April 20, 2017, by Rights and Justice
How do we build capacity in the field of antislavery?
We all want to end slavery, but how? We all want to support freed slaves, but how?
Sooner or later everyone in the world of human rights, anti-trafficking, and anti-slavery asks these questions. These questions spring up whenever we wrestle with the tough challenges of liberation and reintegration. Around the world people and professionals can be baffled trying to understand the nuances of the ever-changing yet ever-constant ugly facts of slavery. Definitions vary, laws vary, the many types of enslavement vary, even anti-slavery strategies and goals vary – how can we make sense of them all? This confusion, this hunger for understanding, is not surprising given that there has been no organized, in-depth, professional training and education program available to anti-slavery and anti-trafficking activists and workers… until now.
The University of Nottingham (working with scholars and anti-slavery/anti-trafficking groups around the world) is proud to announce TWO new ways to get to grips with modern slavery and learn the skills needed to become an effective abolitionist:
- A FREE four-week online introductory course Ending Slavery: Strategies for Global Abolition – a chance to learn about this major human rights issue with the world’s first massive open online course (MOOC) about contemporary slavery.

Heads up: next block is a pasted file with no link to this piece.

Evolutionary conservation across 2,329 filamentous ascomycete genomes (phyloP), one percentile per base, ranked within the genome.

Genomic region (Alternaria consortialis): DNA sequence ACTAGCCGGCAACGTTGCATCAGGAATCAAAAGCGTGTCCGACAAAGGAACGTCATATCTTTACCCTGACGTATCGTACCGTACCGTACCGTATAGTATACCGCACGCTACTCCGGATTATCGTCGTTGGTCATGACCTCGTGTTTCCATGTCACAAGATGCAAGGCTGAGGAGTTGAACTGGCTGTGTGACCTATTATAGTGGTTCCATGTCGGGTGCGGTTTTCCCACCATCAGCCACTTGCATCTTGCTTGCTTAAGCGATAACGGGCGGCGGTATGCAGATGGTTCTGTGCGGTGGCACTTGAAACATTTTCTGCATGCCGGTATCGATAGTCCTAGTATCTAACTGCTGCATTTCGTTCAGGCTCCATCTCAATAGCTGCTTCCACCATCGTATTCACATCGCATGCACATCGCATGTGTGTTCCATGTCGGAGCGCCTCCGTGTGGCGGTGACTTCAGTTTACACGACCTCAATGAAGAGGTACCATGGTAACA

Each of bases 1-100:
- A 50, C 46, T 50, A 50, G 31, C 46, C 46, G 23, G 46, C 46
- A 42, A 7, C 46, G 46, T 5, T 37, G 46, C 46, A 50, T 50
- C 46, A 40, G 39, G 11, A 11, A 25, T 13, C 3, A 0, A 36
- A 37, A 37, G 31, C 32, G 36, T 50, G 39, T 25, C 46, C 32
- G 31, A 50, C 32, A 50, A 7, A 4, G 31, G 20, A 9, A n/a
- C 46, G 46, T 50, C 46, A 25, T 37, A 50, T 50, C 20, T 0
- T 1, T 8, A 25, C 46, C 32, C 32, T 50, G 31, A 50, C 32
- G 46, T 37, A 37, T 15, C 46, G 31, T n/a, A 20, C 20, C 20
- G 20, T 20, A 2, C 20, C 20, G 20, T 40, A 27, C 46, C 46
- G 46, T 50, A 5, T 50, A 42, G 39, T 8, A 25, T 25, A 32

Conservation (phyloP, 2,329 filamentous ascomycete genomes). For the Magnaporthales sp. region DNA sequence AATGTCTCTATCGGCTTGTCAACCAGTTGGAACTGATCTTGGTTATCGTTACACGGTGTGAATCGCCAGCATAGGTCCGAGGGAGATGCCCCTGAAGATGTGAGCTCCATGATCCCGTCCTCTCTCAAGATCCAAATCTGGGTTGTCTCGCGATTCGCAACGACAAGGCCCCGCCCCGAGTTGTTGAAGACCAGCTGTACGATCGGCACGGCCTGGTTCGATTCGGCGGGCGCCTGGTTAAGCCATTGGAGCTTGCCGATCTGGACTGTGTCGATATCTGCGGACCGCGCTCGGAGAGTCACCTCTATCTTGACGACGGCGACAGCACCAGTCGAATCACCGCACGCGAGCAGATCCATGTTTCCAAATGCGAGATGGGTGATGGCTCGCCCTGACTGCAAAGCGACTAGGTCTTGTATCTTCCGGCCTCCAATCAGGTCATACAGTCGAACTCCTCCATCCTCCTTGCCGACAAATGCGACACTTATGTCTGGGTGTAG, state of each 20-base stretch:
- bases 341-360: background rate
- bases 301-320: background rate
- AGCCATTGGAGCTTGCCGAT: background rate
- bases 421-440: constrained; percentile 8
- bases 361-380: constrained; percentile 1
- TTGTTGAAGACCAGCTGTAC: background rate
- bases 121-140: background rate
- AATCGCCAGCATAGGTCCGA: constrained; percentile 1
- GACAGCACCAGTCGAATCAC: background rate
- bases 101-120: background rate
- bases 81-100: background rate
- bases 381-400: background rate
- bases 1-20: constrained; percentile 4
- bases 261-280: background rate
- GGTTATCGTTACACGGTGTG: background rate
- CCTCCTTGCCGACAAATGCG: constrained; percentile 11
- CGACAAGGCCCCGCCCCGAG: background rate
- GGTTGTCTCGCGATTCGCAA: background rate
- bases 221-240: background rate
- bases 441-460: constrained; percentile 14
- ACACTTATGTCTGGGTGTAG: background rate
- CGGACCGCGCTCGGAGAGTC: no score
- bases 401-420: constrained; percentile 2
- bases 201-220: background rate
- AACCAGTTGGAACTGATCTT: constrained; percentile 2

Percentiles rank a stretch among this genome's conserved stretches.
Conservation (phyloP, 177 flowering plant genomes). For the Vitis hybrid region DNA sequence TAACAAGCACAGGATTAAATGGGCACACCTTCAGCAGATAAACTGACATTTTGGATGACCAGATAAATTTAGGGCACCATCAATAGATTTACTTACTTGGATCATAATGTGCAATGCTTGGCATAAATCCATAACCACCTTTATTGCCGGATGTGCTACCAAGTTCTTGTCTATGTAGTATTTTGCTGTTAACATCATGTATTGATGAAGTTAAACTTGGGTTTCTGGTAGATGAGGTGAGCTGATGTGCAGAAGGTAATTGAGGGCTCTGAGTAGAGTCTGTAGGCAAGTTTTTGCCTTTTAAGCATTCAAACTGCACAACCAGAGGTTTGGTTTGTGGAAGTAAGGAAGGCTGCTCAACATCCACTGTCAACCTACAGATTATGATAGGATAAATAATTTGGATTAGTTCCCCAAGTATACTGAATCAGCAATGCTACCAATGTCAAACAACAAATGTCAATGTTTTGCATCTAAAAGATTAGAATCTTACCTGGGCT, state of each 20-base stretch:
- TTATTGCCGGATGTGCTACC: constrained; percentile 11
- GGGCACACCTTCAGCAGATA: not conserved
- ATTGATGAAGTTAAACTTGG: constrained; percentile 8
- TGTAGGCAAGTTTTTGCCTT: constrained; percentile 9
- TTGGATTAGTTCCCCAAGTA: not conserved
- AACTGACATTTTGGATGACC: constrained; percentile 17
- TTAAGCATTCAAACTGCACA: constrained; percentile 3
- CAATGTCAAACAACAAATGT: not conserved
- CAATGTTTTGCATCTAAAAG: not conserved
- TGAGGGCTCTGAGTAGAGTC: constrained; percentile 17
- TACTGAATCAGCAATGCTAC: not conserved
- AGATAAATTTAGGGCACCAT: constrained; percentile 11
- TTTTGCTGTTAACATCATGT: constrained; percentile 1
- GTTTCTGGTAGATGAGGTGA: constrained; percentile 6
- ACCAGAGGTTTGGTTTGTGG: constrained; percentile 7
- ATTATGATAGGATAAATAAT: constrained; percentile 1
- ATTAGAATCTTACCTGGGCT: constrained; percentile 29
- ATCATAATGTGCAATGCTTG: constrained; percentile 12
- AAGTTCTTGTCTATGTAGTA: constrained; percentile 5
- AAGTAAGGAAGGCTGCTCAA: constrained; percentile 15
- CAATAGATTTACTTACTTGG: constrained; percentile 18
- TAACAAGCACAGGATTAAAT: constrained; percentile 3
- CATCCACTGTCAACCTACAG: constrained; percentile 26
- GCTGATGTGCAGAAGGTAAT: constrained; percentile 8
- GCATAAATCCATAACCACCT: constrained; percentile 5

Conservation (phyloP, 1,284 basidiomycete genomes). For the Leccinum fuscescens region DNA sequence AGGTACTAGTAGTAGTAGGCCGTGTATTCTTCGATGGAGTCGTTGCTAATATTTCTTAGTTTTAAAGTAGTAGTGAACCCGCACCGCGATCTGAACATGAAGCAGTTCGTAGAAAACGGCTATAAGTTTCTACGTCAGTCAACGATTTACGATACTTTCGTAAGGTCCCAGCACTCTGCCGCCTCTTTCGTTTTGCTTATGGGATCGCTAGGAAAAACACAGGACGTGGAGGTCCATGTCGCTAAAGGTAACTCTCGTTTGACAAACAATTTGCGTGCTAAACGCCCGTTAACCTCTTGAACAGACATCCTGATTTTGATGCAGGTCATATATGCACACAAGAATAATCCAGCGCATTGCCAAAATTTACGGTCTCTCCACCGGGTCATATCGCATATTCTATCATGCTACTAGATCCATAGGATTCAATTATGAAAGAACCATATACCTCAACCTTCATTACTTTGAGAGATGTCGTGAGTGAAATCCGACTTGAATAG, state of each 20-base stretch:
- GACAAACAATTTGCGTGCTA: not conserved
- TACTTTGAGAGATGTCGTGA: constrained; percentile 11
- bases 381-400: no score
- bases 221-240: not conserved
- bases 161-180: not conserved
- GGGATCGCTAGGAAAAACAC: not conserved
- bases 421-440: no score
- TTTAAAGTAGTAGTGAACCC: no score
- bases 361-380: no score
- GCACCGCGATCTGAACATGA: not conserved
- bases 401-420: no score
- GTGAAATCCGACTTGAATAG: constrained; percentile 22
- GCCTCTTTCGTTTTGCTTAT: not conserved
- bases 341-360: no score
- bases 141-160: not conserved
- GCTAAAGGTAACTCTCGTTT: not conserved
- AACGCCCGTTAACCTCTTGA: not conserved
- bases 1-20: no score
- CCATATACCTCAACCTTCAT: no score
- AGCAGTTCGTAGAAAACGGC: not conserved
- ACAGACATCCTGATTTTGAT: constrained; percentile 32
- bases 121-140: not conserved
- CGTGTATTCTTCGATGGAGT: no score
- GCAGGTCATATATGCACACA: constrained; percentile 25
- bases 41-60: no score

- And for more advanced study and training, the MA in Slavery & Liberation. A one-year full-time (two-year part-time) Master of Arts degree taught mainly online, but with two professional training modules taught face-to-face during a two-week intensive residential.
To build the four-week MOOC and the year-long MA in Slavery & Liberation we asked survivors about their lived experience of slavery. And we turned to those remarkable liberators who put their lives on the line and work with people in slavery on the road to freedom. And since slavery goes back to the beginning of human history, we also drew on the usable past of three previous anti-slavery movements and the depth of knowledge they stored up over 200 years. Combining these key sources with scholarship, both the online four-week course and the MA in Slavery & Liberation offer depth and useful, usable skills. The MA is especially designed to prepare students for both further study and to equip them with the skills needed in anti-slavery and anti-trafficking organisations.
But why now? Put simply, around the world there has been a dramatic increase in direct anti-slavery and anti-trafficking projects. These projects are carried out by a range of stakeholders, but mainly by national and international NGOs. As they have proliferated, and as governments and other major funders have entered the field, more and more questions are raised about how to deliver effectively the work of liberation, about how can effectiveness be measured, and about what are the appropriate types of intervention for the many different types of enslavement within a number of different cultural contexts? So, why now? Because in spite of increasing demand, there has been no training available for anti-slavery workers, academic or practical, that answers those fundamental questions about how we can work to end slavery and how best to support freed slaves.
Kevin Bales is Professor of Contemporary Slavery at the University of Nottingham, in the School of Politics and International Relations. He is the Research Director for the university’s modern slavery team, which is building a pioneering programme of antislavery research to develop and test new strategies for ending slavery. He teaches the Massive Open Online Course “Ending Slavery” and a new distance MA degree “Slavery & Liberation.”